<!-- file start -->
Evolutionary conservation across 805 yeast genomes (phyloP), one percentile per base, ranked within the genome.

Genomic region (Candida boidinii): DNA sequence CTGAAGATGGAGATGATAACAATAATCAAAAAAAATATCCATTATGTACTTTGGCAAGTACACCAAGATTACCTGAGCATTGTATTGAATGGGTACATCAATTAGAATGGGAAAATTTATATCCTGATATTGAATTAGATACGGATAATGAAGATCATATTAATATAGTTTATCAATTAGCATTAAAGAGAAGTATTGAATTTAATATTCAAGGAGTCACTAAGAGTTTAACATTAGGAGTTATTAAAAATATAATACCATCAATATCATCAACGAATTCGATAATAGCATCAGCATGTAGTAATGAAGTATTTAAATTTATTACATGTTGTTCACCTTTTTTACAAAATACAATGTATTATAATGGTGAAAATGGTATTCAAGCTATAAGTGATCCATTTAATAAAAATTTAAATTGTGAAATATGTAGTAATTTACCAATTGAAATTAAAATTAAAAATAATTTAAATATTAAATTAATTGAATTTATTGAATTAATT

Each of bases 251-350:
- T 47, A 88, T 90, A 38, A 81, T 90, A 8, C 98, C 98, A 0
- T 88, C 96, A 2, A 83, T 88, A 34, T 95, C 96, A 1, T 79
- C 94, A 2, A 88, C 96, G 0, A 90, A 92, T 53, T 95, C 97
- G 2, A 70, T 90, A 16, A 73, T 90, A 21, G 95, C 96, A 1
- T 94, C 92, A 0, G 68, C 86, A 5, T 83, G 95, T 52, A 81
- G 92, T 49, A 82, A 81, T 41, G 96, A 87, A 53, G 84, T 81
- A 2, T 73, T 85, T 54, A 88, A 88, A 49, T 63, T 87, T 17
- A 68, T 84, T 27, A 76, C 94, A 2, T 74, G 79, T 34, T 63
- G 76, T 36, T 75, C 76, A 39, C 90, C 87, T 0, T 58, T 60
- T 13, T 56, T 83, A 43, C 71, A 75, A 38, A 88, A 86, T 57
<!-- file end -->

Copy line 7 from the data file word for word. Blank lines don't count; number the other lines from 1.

- G 2, A 70, T 90, A 16, A 73, T 90, A 21, G 95, C 96, A 1